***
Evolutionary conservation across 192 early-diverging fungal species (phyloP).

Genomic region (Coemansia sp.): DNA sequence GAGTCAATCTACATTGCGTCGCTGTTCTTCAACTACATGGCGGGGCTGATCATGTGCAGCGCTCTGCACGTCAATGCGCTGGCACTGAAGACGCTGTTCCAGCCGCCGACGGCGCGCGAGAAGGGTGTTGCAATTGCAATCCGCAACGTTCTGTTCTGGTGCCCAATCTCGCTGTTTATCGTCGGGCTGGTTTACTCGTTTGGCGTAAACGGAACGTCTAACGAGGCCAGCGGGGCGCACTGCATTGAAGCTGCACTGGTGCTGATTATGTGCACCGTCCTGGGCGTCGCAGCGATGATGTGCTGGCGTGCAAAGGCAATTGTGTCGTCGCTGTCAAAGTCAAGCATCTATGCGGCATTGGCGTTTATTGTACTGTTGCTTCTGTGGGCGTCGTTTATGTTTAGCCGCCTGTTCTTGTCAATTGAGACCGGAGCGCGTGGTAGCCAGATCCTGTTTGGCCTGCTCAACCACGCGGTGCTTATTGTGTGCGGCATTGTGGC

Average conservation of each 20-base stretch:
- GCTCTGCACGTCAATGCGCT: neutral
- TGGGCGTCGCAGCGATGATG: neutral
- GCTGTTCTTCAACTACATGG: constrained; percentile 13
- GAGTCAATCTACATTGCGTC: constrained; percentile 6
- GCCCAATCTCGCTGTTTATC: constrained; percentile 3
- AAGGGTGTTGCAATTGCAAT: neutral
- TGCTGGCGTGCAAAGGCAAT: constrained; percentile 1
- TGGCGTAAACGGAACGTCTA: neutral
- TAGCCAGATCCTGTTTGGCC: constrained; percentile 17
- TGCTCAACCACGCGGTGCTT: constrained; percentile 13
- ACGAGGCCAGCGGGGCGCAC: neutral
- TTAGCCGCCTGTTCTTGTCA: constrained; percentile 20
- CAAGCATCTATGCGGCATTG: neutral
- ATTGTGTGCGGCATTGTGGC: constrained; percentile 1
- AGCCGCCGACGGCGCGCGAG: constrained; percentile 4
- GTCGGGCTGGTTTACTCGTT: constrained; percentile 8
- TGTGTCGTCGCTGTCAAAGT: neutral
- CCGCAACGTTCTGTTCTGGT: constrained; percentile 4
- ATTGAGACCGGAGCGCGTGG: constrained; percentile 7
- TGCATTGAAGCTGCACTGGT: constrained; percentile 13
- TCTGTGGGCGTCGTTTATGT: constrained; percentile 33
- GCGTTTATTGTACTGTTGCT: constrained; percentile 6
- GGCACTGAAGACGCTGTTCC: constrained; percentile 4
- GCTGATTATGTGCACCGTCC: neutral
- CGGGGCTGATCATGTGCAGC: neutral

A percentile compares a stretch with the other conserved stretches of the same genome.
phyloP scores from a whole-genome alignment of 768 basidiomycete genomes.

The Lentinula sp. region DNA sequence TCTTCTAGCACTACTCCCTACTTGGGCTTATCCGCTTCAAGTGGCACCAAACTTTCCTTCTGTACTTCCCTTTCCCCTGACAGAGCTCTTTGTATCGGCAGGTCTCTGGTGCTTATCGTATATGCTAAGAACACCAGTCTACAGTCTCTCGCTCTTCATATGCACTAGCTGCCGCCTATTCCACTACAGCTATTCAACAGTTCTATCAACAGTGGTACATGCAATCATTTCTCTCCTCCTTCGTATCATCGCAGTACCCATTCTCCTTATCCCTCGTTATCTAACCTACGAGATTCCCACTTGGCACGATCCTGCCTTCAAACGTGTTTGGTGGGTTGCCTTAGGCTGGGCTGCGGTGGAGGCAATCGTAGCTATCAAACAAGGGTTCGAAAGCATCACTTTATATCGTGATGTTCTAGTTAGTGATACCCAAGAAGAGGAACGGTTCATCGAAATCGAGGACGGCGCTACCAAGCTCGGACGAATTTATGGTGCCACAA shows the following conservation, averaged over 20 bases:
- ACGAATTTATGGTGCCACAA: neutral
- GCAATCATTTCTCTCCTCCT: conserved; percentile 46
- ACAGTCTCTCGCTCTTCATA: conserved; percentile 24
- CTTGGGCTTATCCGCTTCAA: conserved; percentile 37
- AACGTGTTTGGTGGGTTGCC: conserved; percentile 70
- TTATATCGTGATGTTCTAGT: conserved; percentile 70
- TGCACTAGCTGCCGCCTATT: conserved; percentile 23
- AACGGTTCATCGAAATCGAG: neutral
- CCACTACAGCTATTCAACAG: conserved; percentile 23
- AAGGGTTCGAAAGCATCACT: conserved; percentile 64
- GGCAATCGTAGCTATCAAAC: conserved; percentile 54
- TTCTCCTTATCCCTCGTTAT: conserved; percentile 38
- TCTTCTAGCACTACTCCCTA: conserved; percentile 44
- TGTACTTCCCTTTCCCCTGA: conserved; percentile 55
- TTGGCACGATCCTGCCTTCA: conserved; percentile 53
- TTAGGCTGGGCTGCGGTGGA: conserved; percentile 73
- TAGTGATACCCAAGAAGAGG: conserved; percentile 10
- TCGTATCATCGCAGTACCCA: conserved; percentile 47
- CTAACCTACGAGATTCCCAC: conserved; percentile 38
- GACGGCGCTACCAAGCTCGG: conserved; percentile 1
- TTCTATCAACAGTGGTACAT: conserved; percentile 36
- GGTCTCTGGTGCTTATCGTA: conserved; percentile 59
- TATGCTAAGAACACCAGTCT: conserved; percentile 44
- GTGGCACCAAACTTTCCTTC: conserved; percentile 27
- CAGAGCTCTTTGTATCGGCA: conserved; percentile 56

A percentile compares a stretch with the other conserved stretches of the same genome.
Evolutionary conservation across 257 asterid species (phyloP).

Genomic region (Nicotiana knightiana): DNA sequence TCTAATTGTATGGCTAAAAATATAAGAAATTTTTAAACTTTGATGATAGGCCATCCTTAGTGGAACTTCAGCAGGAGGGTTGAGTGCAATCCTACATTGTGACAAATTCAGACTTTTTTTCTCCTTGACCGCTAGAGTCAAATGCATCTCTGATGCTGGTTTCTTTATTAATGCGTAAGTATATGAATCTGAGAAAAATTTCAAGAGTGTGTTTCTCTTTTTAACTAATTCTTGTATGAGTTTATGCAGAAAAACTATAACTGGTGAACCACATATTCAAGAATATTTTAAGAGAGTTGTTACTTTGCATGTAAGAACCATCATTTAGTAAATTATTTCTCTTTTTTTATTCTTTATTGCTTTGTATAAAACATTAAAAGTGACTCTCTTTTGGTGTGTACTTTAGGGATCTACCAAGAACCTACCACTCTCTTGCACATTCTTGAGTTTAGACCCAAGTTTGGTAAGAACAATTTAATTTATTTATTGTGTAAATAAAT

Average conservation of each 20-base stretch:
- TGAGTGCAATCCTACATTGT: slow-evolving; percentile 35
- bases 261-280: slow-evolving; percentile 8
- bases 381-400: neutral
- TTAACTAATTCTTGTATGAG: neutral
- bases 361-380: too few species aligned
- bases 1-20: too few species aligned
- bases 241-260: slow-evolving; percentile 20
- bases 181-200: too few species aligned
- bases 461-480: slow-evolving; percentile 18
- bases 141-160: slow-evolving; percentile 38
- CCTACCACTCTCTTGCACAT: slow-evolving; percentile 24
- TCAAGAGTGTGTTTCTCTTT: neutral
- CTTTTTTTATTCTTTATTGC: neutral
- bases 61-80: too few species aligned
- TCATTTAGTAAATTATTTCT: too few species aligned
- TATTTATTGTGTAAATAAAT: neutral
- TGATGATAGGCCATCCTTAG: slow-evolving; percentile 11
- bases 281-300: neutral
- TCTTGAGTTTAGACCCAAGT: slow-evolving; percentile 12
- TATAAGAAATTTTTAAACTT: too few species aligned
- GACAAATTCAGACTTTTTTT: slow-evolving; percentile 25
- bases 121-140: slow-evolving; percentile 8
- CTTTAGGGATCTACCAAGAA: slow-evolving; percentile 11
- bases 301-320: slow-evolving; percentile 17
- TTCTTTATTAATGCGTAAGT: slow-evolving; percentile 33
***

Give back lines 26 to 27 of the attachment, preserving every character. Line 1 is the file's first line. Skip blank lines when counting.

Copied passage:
- GGCACTGAAGACGCTGTTCC: constrained; percentile 4
- GCTGATTATGTGCACCGTCC: neutral